June 16, 2016 | Written by: Chris O'Connor
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The Internet of Things is changing the rules for how companies can leverage design and engineering practices to get a leg up on competitors. Smart engineering practices can help you engineer reliable, smart, connected products and systems that enable innovation in the face of complexity.
These devices are bringing new and exciting possibilities into our lives, everything from changing how we commute to illuminating the way the world around us operates. At first, our only concern was about the simple things these devices did: digital displays showed us status, and then digital input enabled us to configure them. Now, devices can talk among themselves and with their maker over the cloud, enabling real-time insight. You can see this occurring in personal devices as well as industrial machines on the factory floor.
Modern devices are instrumented, intelligent and interconnected. They can transmit and accumulate data, then use it to improve their performance. The tremendous functional possibilities for such products offer both opportunities and challenges to manufacturers. The ability to generate new revenue through software upgrades and maintenance services is one such opportunity. However, because these products use software, transmit data and are parts of systems of systems and different ecosystems, traditional engineering processes often need to be modified to address their design and development.
Engineering complexity has grown exponentially at every step along the way. However, this complexity has not been accompanied by an increase in physical components, but in more powerful and varied software capabilities. Engineering lifecycles now include software and its requirements and relationships in an ever-growing fashion. Organizations with the ability to create, design, develop and maintain these new systems can realize better safety, easier compliance and improved security. These enterprises will benefit from well-planned engineering processes that reduce design phase work, allowing similar works to be created from a single blueprint and enabling software that specifies new features and models. Enterprises that lag behind face manufacturing delays, difficulty in meeting compliance and safety goals, and the likelihood of a feature or function attack from their competitors.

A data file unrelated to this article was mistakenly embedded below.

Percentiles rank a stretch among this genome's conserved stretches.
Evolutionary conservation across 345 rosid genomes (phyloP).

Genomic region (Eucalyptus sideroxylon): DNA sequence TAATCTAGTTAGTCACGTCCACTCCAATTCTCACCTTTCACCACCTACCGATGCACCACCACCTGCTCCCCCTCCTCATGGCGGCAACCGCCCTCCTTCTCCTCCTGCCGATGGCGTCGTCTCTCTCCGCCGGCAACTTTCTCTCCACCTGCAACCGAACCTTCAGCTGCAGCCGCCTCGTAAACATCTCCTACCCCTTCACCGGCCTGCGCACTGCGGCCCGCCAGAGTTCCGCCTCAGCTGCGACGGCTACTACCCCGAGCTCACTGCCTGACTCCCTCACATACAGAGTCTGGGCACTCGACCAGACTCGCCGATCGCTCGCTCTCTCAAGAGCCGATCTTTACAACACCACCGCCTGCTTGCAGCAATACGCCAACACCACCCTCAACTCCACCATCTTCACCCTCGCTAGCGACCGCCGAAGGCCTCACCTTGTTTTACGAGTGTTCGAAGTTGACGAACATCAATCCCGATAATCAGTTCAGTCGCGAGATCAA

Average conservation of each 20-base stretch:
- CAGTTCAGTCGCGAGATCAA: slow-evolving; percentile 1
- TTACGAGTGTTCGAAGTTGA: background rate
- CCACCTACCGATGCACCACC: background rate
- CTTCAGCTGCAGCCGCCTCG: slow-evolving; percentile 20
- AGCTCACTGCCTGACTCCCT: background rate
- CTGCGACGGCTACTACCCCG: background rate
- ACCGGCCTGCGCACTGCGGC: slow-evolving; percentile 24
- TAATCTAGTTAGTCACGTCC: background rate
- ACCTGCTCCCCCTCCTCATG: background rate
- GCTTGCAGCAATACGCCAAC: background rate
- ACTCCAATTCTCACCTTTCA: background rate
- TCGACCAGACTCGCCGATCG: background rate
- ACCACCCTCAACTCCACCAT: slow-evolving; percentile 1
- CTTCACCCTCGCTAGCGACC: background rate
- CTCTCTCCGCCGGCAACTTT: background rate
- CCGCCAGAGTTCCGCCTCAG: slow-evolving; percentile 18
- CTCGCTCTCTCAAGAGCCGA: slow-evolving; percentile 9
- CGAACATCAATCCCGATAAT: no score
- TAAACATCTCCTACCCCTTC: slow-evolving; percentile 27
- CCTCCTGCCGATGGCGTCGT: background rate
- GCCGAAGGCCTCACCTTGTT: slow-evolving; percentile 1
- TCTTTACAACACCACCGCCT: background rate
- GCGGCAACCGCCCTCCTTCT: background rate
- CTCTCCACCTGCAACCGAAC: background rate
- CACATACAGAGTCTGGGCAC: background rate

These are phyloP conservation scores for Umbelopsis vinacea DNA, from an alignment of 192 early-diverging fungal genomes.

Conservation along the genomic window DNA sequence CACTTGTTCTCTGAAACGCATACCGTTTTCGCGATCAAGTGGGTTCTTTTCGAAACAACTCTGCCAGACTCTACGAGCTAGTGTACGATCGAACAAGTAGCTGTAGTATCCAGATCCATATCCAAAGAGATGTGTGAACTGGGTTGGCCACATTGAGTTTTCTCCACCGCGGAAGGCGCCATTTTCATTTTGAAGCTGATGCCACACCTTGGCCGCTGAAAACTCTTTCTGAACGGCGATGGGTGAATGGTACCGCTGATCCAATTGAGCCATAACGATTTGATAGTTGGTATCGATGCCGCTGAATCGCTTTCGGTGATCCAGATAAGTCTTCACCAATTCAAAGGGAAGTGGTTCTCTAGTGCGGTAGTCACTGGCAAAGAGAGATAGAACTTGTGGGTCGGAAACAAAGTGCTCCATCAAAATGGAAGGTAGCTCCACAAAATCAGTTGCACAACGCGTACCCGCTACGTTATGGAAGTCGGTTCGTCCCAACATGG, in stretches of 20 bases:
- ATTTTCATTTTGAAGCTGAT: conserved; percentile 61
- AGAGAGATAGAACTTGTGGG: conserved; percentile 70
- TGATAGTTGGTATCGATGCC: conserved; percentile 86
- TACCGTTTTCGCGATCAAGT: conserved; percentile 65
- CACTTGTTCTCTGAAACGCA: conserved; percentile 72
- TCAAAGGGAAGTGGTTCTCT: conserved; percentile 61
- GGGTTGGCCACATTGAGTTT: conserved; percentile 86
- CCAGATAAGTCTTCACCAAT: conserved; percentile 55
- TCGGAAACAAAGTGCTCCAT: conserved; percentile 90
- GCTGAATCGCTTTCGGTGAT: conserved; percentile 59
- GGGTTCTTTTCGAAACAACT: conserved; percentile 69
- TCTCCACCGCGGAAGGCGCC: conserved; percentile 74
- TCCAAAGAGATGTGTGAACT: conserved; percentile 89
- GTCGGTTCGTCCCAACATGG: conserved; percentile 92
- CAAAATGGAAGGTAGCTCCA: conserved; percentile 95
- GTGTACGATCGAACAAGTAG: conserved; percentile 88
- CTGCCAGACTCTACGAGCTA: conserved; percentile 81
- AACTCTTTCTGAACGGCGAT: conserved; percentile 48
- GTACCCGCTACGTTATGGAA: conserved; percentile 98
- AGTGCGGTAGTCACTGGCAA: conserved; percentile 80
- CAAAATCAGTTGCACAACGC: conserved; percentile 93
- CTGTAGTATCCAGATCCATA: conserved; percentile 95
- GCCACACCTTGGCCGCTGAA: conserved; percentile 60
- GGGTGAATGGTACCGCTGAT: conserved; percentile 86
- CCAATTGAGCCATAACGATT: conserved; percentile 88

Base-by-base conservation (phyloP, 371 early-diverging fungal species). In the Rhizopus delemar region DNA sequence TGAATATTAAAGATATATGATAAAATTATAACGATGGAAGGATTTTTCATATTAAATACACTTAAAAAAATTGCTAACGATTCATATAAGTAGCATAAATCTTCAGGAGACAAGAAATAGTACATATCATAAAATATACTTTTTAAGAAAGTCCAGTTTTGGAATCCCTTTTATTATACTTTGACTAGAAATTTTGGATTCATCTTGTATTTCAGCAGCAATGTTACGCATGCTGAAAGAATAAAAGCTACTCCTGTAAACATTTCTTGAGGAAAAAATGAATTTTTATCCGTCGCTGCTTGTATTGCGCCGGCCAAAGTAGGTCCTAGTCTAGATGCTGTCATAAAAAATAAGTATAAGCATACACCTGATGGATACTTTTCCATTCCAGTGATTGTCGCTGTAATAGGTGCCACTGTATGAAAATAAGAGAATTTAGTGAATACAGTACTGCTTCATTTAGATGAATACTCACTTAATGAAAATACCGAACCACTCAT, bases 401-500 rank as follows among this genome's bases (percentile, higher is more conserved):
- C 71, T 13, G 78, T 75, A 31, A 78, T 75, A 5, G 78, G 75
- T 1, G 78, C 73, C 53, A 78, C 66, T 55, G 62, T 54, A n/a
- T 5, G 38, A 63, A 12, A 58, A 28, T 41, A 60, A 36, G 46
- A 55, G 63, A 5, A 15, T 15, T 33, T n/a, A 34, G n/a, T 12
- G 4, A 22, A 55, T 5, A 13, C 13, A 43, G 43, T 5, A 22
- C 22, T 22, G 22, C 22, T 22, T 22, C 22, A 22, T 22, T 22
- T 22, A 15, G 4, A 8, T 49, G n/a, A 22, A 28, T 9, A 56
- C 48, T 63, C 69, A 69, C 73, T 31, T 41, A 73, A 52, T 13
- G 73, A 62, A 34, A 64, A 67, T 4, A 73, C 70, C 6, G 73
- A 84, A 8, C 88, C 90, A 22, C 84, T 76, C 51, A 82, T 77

Continuous engineering and planning
A thoughtful approach to engineering requires a continuous evolution of requirements definition and product improvement that lets you manage the intelligent software on modern devices, as well as operate globally using cloud-based capabilities. Implementing a continuous engineering solution that incorporates quality, project planning, requirements management and thoughtful design helps ensure predictability; engineering connected devices helps guarantee that devices will be durable and adaptable. While the process must be carefully considered, it must also be quick and agile. Continuous engineering also accelerates the delivery of increasingly sophisticated and cloud-connected products. Engineers can better manage dependencies and respond to change flexibly and rapidly throughout the development lifecycle while controlling costs, quality and potential risks.
The most current capabilities take these efforts one step further by keeping complex requirements, design and test relationships consistent. This allows the maker to manage many versions and configurations across multiple domains so that the right software, services and applications match the right hardware. These capabilities can also help you easily control and reuse engineering artifacts to speed development, reduce risk and improve productivity.
Learn how continuous engineering can help you rethink, redesign, reintegrate and re-innovate to build better devices, products and systems.